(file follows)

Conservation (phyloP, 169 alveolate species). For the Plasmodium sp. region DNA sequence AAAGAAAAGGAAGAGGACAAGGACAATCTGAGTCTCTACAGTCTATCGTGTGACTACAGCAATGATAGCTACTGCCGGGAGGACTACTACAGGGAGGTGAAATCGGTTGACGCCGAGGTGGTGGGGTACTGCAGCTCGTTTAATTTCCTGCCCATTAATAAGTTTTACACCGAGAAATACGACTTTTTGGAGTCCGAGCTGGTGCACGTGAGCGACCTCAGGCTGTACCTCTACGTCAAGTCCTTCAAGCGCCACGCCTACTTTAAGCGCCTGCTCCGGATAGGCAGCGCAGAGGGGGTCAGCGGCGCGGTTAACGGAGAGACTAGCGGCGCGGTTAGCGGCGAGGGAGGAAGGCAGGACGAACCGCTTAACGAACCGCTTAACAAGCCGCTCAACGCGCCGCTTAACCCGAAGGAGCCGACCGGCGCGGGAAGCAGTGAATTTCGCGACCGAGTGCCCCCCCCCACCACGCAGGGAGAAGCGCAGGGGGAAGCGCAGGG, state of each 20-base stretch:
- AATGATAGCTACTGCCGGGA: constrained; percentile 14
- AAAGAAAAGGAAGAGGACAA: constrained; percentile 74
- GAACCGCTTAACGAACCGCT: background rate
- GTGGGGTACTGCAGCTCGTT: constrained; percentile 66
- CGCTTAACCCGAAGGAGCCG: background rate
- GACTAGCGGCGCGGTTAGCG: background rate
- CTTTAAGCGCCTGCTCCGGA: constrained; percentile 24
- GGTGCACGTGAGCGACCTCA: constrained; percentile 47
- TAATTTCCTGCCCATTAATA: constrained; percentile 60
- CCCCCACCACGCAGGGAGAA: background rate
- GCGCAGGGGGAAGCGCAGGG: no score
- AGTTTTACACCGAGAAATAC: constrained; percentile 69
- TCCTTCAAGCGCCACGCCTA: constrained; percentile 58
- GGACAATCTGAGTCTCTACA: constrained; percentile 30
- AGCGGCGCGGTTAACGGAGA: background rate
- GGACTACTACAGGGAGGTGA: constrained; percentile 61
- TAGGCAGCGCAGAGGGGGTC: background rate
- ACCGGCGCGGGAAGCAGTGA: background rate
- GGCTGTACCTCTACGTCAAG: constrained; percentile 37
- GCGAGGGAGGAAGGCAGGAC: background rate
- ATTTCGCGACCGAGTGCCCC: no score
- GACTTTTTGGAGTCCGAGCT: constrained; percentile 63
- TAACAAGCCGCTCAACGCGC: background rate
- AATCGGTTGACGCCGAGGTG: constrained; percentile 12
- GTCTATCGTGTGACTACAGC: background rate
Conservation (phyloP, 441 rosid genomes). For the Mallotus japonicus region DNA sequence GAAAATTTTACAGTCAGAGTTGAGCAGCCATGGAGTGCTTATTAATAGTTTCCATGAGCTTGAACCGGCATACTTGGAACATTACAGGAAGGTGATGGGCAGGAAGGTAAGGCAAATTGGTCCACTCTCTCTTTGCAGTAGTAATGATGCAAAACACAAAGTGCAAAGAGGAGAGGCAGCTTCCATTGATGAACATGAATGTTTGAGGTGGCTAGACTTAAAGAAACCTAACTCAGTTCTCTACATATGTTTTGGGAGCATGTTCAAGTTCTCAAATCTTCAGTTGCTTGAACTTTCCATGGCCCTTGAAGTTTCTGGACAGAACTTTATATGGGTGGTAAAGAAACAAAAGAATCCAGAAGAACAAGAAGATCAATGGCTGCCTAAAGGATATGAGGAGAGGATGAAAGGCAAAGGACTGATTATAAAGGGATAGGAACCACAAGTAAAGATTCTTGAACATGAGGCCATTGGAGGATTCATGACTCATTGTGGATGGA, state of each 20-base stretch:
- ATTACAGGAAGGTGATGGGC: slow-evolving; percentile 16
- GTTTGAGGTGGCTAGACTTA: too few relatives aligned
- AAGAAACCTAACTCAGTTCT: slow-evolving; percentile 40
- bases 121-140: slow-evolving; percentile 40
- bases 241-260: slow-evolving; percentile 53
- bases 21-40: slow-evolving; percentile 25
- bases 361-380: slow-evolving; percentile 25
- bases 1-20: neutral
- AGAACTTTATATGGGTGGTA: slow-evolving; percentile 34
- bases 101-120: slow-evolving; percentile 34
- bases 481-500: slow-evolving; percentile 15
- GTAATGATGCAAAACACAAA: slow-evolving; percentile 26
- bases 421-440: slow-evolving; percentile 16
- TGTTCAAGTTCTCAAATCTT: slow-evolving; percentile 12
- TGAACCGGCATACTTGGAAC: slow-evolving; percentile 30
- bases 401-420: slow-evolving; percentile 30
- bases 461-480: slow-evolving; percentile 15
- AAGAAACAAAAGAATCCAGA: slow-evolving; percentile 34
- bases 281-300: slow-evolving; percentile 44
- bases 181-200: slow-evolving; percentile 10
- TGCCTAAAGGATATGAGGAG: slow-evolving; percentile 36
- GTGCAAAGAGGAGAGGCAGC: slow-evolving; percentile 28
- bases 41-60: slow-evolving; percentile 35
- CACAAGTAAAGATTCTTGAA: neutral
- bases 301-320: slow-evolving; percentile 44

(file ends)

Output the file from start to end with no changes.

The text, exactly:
Conservation (phyloP, 169 alveolate species). For the Plasmodium sp. region DNA sequence AAAGAAAAGGAAGAGGACAAGGACAATCTGAGTCTCTACAGTCTATCGTGTGACTACAGCAATGATAGCTACTGCCGGGAGGACTACTACAGGGAGGTGAAATCGGTTGACGCCGAGGTGGTGGGGTACTGCAGCTCGTTTAATTTCCTGCCCATTAATAAGTTTTACACCGAGAAATACGACTTTTTGGAGTCCGAGCTGGTGCACGTGAGCGACCTCAGGCTGTACCTCTACGTCAAGTCCTTCAAGCGCCACGCCTACTTTAAGCGCCTGCTCCGGATAGGCAGCGCAGAGGGGGTCAGCGGCGCGGTTAACGGAGAGACTAGCGGCGCGGTTAGCGGCGAGGGAGGAAGGCAGGACGAACCGCTTAACGAACCGCTTAACAAGCCGCTCAACGCGCCGCTTAACCCGAAGGAGCCGACCGGCGCGGGAAGCAGTGAATTTCGCGACCGAGTGCCCCCCCCCACCACGCAGGGAGAAGCGCAGGGGGAAGCGCAGGG, state of each 20-base stretch:
- AATGATAGCTACTGCCGGGA: constrained; percentile 14
- AAAGAAAAGGAAGAGGACAA: constrained; percentile 74
- GAACCGCTTAACGAACCGCT: background rate
- GTGGGGTACTGCAGCTCGTT: constrained; percentile 66
- CGCTTAACCCGAAGGAGCCG: background rate
- GACTAGCGGCGCGGTTAGCG: background rate
- CTTTAAGCGCCTGCTCCGGA: constrained; percentile 24
- GGTGCACGTGAGCGACCTCA: constrained; percentile 47
- TAATTTCCTGCCCATTAATA: constrained; percentile 60
- CCCCCACCACGCAGGGAGAA: background rate
- GCGCAGGGGGAAGCGCAGGG: no score
- AGTTTTACACCGAGAAATAC: constrained; percentile 69
- TCCTTCAAGCGCCACGCCTA: constrained; percentile 58
- GGACAATCTGAGTCTCTACA: constrained; percentile 30
- AGCGGCGCGGTTAACGGAGA: background rate
- GGACTACTACAGGGAGGTGA: constrained; percentile 61
- TAGGCAGCGCAGAGGGGGTC: background rate
- ACCGGCGCGGGAAGCAGTGA: background rate
- GGCTGTACCTCTACGTCAAG: constrained; percentile 37
- GCGAGGGAGGAAGGCAGGAC: background rate
- ATTTCGCGACCGAGTGCCCC: no score
- GACTTTTTGGAGTCCGAGCT: constrained; percentile 63
- TAACAAGCCGCTCAACGCGC: background rate
- AATCGGTTGACGCCGAGGTG: constrained; percentile 12
- GTCTATCGTGTGACTACAGC: background rate
Conservation (phyloP, 441 rosid genomes). For the Mallotus japonicus region DNA sequence GAAAATTTTACAGTCAGAGTTGAGCAGCCATGGAGTGCTTATTAATAGTTTCCATGAGCTTGAACCGGCATACTTGGAACATTACAGGAAGGTGATGGGCAGGAAGGTAAGGCAAATTGGTCCACTCTCTCTTTGCAGTAGTAATGATGCAAAACACAAAGTGCAAAGAGGAGAGGCAGCTTCCATTGATGAACATGAATGTTTGAGGTGGCTAGACTTAAAGAAACCTAACTCAGTTCTCTACATATGTTTTGGGAGCATGTTCAAGTTCTCAAATCTTCAGTTGCTTGAACTTTCCATGGCCCTTGAAGTTTCTGGACAGAACTTTATATGGGTGGTAAAGAAACAAAAGAATCCAGAAGAACAAGAAGATCAATGGCTGCCTAAAGGATATGAGGAGAGGATGAAAGGCAAAGGACTGATTATAAAGGGATAGGAACCACAAGTAAAGATTCTTGAACATGAGGCCATTGGAGGATTCATGACTCATTGTGGATGGA, state of each 20-base stretch:
- ATTACAGGAAGGTGATGGGC: slow-evolving; percentile 16
- GTTTGAGGTGGCTAGACTTA: too few relatives aligned
- AAGAAACCTAACTCAGTTCT: slow-evolving; percentile 40
- bases 121-140: slow-evolving; percentile 40
- bases 241-260: slow-evolving; percentile 53
- bases 21-40: slow-evolving; percentile 25
- bases 361-380: slow-evolving; percentile 25
- bases 1-20: neutral
- AGAACTTTATATGGGTGGTA: slow-evolving; percentile 34
- bases 101-120: slow-evolving; percentile 34
- bases 481-500: slow-evolving; percentile 15
- GTAATGATGCAAAACACAAA: slow-evolving; percentile 26
- bases 421-440: slow-evolving; percentile 16
- TGTTCAAGTTCTCAAATCTT: slow-evolving; percentile 12
- TGAACCGGCATACTTGGAAC: slow-evolving; percentile 30
- bases 401-420: slow-evolving; percentile 30
- bases 461-480: slow-evolving; percentile 15
- AAGAAACAAAAGAATCCAGA: slow-evolving; percentile 34
- bases 281-300: slow-evolving; percentile 44
- bases 181-200: slow-evolving; percentile 10
- TGCCTAAAGGATATGAGGAG: slow-evolving; percentile 36
- GTGCAAAGAGGAGAGGCAGC: slow-evolving; percentile 28
- bases 41-60: slow-evolving; percentile 35
- CACAAGTAAAGATTCTTGAA: neutral
- bases 301-320: slow-evolving; percentile 44